Matt Hayes, research assistant, takes us through how to record the wildlife we see using iRecord: What is iRecord?iRecord is a website for sharing wildlife observations. What does iRecord do?Its goal is to make it easier for wildlife sightings to be collected, checked by experts and made available to support research and decision-making. How do I add my wildlife sightings?You can register for free and … Continue reading How to observe wildlife: iRecord

Shieldbug found on beat-net

How to observe wildlife: beat-netting

Matt Hayes, research assistant writes: There are many ways to look for minibeasts that live around you and one easy method is to use a beat net. You don’t need any fancy equipment; a white sheet or tray will work just as well as a store-bought net. An upside-down pale umbrella also makes the perfect substitute. A pale white colour works best as it helps … Continue reading How to observe wildlife: beat-netting

By Bernard DUPONT from FRANCE - Fungus-growing Termites (Macrotermes carbonarius), CC BY-SA 2.0, https://commons.wikimedia.org/w/index.php?curid=40231177

Termite mound-mates create even more questions for scientists

To celebrate International Women’s Day and Women’s History Month the Museum is sharing the stories of 27 inspirational women, alongside the animals they work with the most. Dr Amelia Hood Department of Zoology “I’m an ecologist who loves social insects. For my PhD, I worked in oil palm plantations in Indonesia and studied ants and termites. There is one termite species, Macrotermes gilvus, that is … Continue reading Termite mound-mates create even more questions for scientists

Weevil on hand. Credit S Steele

30 Days Wild Challenge

Kate Howlett, PhD student: Kate Howlett, PhD student at the University Museum of Zoology, talks about why she’ll be taking part in the Wildlife Trusts’ 30 Days Wild challenge. She’ll be doing one ‘random act of wildness’ each day this June and seeing what effects this has on her happiness and health. Click the button below to read her piece about why she’s never taken … Continue reading 30 Days Wild Challenge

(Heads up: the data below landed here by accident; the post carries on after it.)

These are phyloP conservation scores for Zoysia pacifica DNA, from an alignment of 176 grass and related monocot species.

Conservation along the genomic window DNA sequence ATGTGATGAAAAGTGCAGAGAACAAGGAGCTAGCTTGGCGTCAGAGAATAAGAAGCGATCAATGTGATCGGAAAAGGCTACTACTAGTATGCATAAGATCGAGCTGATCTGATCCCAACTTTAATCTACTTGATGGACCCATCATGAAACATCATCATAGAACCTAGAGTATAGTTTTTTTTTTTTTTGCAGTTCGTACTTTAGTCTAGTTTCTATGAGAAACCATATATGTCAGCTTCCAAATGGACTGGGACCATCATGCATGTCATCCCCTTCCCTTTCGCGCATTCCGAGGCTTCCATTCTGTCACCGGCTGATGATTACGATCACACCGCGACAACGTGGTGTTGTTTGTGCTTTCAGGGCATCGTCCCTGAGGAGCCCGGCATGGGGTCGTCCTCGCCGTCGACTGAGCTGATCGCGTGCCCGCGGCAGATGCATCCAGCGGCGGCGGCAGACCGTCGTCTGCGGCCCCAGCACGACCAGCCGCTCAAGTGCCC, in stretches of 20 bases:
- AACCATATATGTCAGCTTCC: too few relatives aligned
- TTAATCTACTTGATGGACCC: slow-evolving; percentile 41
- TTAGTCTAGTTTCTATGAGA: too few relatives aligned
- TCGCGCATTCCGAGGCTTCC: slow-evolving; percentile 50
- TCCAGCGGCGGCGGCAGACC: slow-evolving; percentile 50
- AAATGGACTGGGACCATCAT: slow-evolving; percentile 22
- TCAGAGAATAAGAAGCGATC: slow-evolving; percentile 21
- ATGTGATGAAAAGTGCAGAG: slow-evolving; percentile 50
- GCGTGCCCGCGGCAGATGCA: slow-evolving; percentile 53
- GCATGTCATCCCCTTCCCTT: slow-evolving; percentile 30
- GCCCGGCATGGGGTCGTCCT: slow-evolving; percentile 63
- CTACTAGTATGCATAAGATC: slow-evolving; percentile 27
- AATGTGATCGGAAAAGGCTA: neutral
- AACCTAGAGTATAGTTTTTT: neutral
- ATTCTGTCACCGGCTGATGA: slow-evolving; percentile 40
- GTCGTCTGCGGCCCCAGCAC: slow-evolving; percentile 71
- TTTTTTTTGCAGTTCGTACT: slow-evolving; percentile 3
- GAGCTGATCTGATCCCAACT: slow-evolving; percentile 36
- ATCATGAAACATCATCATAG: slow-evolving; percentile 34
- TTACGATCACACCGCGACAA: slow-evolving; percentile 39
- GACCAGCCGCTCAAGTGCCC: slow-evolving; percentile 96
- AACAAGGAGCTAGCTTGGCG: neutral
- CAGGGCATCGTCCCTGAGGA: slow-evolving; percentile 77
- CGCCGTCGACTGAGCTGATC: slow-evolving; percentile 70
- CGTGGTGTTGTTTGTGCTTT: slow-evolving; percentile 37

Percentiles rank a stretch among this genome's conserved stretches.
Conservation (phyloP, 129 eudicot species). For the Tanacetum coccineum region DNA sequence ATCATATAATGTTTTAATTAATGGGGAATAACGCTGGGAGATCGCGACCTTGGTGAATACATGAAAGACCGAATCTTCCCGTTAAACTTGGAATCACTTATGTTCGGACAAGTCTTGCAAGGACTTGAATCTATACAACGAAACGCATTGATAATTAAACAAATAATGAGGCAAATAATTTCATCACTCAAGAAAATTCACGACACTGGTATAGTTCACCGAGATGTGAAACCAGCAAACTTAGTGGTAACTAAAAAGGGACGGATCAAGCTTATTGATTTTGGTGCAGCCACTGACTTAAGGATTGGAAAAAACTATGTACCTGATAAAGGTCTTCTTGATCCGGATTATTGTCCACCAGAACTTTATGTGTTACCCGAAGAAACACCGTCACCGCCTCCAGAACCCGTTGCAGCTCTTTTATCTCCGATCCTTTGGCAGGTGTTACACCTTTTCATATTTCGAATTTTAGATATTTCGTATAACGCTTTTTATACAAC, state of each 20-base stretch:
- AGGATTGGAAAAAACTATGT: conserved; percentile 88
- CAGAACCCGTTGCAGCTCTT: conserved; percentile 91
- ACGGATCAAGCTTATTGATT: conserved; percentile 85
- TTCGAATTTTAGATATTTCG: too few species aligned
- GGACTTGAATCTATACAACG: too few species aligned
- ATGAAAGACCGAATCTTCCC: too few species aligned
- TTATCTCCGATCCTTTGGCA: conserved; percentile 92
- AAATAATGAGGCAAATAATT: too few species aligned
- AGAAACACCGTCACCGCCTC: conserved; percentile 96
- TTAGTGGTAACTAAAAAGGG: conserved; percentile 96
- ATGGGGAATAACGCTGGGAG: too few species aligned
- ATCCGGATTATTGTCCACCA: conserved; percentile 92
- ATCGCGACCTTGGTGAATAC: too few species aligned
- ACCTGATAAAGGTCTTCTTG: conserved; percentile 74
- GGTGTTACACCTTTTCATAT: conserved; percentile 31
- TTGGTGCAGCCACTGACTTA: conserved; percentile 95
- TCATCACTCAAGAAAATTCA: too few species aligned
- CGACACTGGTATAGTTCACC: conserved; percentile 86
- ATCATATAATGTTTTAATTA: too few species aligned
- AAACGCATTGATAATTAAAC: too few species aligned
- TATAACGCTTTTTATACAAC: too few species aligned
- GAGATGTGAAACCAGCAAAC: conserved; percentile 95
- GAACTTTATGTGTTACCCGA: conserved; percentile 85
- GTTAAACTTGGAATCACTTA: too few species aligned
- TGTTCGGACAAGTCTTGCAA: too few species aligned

Dragonfly (BEFTA). Credit Ed Turner

A diversity of dragonflies in oil palm plantations

Sarah Luke Museum of Zoology, Insect Ecology Group New research from the Museum of Zoology and collaborators finds a diverse and variable dragonfly community in oil palm plantations in Sumatra, Indonesia. Across the globe, large areas of naturally forested habitats have been converted to agriculture to feed a growing world population. This conversion usually results in dramatic changes in the habitat, including losses of habitat … Continue reading A diversity of dragonflies in oil palm plantations

Climate Change: the board game

You are an animal species, living in the savannah. The world is divided in four habitats based on the average temperature and precipitation (rain and snowfall) in each area. There are hotter and colder regions around you, but you find the average temperature of the savannah very comfortable. The savannah is occupied by a number of different species (the other players), all adapted to this … Continue reading Climate Change: the board game